Effect of fetal and child health on kidney development and long-term risk of hypertension and kidney disease

Luyckx, Valerie A., Bertram, John F., Brenner, Barry M., Fall, Caroline, Hoy, Wendy E., Ozanne, Susan E. and Vikse, Bjorn E. (2013) Effect of fetal and child health on kidney development and long-term risk of hypertension and kidney disease. Lancet, 382 9888: 273-283. doi:10.1016/S0140-6736(13)60311-6

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Author Luyckx, Valerie A.
Bertram, John F.
Brenner, Barry M.
Fall, Caroline
Hoy, Wendy E.
Ozanne, Susan E.
Vikse, Bjorn E.
Title Effect of fetal and child health on kidney development and long-term risk of hypertension and kidney disease
Journal name Lancet   Check publisher's open access policy
ISSN 0140-6736
1474-547X
Publication date 2013-07
Sub-type Article (original research)
DOI 10.1016/S0140-6736(13)60311-6
Open Access Status File (Author Post-print)
Volume 382
Issue 9888
Start page 273
End page 283
Total pages 11
Place of publication London, United Kingdom
Publisher Lancet Publishing
Collection year 2014
Language eng
Abstract Summary Developmental programming of non-communicable diseases is now an established paradigm. With respect to hypertension and chronic kidney disease, adverse events experienced in utero can affect development of the fetal kidney and reduce final nephron number. Low birthweight and prematurity are the most consistent clinical surrogates for a low nephron number and are associated with increased risk of hypertension, proteinuria, and kidney disease in later life. Rapid weight gain in childhood or adolescence further compounds these risks. Low birthweight, prematurity, and rapid childhood weight gain should alert clinicians to an individual's lifelong risk of hypertension and kidney disease, prompting education to minimise additional risk factors and ensuring follow-up. Birthweight and prematurity are affected substantially by maternal nutrition and health during pregnancy. Optimisation of maternal health and early childhood nutrition could, therefore, attenuate this programming cycle and reduce the global burden of hypertension and kidney disease in the future.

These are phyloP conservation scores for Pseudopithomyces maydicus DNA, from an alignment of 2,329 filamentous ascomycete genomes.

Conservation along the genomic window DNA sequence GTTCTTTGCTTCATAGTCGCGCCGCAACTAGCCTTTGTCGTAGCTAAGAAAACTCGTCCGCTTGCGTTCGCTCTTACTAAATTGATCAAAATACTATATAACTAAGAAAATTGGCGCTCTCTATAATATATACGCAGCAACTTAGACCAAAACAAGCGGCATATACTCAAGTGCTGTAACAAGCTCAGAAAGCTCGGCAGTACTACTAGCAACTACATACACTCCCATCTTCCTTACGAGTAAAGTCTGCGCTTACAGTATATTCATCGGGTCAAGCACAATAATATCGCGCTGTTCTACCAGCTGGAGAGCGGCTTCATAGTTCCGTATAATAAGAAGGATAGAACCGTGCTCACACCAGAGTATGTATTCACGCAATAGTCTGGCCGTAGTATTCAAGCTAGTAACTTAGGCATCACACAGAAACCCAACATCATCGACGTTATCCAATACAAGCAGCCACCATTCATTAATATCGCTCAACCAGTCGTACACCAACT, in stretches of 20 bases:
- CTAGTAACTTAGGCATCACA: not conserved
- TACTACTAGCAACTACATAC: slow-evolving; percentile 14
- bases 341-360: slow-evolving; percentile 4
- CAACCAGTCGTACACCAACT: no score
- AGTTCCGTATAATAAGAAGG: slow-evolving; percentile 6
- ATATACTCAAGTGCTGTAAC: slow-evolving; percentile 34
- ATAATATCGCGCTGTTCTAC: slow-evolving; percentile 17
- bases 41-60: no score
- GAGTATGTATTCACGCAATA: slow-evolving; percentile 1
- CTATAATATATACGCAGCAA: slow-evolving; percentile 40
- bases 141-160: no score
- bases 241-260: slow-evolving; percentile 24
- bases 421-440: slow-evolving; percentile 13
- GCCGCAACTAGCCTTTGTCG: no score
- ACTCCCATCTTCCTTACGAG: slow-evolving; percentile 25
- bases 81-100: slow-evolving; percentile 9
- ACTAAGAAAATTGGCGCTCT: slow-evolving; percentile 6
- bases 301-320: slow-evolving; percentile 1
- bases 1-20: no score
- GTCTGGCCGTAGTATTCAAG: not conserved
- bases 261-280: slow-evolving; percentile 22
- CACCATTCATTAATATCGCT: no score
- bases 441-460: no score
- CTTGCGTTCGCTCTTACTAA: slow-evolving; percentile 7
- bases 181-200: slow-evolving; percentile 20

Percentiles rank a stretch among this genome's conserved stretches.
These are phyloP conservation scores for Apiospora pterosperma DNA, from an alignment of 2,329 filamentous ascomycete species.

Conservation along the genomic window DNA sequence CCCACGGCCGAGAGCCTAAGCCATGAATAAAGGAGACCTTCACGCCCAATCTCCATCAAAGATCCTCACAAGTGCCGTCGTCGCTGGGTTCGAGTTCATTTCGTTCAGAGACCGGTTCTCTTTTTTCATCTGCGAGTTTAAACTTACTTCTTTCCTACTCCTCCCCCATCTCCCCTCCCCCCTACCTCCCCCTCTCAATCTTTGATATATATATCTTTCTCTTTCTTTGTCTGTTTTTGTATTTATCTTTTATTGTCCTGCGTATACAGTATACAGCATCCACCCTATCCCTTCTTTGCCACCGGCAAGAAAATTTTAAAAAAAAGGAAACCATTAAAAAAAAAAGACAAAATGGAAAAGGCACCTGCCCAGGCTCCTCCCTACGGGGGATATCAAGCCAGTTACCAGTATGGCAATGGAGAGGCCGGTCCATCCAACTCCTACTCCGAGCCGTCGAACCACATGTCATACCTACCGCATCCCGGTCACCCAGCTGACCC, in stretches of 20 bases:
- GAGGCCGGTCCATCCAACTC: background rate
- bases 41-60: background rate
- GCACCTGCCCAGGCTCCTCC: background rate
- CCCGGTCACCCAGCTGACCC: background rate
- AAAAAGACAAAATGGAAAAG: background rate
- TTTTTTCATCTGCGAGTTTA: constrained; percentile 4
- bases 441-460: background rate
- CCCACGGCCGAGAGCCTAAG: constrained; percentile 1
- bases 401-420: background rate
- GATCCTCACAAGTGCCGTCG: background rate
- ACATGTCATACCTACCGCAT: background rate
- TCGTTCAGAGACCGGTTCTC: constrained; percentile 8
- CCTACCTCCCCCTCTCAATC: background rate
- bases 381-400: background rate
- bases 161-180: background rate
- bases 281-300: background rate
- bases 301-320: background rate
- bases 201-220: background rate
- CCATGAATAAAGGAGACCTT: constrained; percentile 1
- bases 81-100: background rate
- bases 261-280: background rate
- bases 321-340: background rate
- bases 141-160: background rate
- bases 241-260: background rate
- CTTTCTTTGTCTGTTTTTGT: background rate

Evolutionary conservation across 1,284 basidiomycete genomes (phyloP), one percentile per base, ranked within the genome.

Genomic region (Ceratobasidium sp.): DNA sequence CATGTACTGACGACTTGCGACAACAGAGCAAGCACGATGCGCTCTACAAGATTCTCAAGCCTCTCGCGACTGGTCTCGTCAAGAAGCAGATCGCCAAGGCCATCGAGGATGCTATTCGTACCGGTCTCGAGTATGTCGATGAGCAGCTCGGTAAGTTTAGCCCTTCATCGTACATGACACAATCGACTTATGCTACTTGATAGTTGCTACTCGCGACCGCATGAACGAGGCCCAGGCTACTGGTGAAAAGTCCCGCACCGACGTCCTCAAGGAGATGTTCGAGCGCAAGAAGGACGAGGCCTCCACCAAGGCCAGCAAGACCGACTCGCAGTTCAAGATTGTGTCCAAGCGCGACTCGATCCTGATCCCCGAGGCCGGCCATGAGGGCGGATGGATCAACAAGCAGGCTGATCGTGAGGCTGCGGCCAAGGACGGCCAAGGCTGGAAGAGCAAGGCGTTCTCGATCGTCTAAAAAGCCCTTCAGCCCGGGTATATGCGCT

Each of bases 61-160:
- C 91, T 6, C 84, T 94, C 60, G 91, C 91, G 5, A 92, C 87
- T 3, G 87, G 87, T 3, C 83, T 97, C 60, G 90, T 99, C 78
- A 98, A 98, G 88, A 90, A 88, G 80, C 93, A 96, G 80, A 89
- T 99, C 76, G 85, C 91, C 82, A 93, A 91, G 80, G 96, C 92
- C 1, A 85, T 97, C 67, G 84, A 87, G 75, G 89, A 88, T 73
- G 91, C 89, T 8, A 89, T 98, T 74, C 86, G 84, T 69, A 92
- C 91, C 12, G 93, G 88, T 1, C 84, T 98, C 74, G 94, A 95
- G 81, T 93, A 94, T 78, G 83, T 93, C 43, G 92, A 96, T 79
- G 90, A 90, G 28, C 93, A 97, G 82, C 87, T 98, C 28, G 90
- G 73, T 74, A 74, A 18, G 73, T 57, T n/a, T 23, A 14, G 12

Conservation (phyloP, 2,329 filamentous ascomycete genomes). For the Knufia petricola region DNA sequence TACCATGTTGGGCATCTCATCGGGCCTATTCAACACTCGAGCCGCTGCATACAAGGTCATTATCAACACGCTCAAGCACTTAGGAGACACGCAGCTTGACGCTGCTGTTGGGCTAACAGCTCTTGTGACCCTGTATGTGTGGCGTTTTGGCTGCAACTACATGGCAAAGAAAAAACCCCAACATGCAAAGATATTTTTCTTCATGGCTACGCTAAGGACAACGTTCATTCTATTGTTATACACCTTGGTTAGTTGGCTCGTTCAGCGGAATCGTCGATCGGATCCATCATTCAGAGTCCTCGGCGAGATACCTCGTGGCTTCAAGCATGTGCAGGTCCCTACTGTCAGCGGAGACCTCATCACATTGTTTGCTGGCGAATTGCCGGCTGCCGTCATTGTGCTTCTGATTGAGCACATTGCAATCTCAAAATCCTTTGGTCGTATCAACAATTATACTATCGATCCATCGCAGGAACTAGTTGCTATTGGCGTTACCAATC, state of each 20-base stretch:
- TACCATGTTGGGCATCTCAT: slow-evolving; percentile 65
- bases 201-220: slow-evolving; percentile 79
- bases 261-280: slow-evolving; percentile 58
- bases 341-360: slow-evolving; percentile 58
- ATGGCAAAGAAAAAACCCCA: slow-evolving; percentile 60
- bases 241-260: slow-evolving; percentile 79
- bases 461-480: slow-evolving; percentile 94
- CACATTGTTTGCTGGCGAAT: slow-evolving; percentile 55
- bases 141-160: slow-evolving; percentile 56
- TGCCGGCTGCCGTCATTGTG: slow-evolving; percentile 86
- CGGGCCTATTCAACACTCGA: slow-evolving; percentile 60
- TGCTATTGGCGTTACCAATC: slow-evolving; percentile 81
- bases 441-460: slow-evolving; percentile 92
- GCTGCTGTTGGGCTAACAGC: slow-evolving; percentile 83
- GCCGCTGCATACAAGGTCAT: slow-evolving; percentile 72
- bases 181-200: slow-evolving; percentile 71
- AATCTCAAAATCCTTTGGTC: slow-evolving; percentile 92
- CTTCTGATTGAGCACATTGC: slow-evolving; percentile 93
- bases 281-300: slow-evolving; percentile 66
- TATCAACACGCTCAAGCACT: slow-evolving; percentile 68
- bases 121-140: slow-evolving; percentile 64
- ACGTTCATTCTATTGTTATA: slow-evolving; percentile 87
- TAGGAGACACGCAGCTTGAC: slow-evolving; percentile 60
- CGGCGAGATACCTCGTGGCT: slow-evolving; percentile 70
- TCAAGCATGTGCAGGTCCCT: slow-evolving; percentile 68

Q-Index Code C1
Q-Index Status Confirmed Code
Institutional Status UQ
Additional Notes Published online: 31 May 2013.

Document type: Journal Article
Sub-type: Article (original research)
Collections: Official 2014 Collection
School of Medicine Publications
 
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